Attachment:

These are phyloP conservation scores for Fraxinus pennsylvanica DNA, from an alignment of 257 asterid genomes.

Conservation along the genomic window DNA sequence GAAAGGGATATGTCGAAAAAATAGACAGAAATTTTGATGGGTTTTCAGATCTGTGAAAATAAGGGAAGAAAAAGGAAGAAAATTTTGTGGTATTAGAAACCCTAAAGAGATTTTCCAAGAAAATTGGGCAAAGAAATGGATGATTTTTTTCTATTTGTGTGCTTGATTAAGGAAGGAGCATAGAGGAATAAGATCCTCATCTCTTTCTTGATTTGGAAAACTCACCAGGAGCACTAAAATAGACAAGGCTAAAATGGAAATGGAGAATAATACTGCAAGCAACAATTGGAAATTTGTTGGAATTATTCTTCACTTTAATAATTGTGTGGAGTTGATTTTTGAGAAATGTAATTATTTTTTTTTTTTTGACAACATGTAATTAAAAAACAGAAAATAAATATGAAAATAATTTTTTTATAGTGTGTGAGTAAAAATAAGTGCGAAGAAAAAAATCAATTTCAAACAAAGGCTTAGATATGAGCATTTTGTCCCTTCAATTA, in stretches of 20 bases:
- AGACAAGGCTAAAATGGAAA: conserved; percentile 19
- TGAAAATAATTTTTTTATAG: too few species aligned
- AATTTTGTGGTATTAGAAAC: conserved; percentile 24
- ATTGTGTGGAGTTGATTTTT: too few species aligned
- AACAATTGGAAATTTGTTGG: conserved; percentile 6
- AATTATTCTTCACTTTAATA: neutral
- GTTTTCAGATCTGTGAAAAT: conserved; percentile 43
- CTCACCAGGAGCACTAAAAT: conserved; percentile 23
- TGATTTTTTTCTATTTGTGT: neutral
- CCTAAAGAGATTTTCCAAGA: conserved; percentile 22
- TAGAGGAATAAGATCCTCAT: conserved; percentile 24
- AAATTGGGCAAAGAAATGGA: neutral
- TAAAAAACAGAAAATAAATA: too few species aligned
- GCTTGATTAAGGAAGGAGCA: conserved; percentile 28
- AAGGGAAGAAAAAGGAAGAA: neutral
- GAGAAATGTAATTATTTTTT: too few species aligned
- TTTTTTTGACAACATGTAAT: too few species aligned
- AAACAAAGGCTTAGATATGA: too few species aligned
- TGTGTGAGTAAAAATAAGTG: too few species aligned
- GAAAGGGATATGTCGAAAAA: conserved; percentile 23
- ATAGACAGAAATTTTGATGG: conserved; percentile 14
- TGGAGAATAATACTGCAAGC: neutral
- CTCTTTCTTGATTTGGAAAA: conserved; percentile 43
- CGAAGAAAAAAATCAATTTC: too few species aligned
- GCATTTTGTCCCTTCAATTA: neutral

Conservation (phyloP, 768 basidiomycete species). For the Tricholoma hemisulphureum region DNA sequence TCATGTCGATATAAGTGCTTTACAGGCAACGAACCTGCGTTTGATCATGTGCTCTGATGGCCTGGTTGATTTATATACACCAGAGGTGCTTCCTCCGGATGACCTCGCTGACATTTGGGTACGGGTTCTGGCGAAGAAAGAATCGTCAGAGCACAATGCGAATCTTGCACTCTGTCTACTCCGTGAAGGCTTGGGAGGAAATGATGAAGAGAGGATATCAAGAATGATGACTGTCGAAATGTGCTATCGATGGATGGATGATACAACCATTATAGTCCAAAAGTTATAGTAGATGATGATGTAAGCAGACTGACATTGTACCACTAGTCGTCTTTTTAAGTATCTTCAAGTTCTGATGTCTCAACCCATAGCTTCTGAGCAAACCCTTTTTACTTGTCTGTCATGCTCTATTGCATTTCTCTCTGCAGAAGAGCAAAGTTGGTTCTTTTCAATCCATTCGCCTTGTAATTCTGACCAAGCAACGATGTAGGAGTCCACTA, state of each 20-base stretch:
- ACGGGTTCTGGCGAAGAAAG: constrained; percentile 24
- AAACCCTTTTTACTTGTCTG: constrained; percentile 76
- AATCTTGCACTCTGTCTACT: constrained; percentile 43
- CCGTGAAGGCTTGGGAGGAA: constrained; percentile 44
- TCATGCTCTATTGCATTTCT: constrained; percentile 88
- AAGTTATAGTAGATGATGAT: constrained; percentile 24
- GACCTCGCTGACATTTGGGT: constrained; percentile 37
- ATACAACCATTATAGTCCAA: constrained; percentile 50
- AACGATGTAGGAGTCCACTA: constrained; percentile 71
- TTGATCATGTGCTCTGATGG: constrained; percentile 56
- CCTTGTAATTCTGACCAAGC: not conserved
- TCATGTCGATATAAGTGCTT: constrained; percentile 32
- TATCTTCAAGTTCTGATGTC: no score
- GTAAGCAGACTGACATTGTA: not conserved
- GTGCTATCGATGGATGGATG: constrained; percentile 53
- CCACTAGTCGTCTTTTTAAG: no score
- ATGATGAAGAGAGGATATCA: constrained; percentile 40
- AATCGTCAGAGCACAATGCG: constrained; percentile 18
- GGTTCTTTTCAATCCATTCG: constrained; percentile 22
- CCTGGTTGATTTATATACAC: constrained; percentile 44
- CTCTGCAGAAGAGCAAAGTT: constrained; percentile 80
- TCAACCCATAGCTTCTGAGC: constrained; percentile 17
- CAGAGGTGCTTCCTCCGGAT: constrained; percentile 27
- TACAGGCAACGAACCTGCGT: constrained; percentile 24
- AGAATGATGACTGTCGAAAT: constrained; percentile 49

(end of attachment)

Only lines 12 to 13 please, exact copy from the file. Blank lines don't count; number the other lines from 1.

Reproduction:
- CCTAAAGAGATTTTCCAAGA: conserved; percentile 22
- TAGAGGAATAAGATCCTCAT: conserved; percentile 24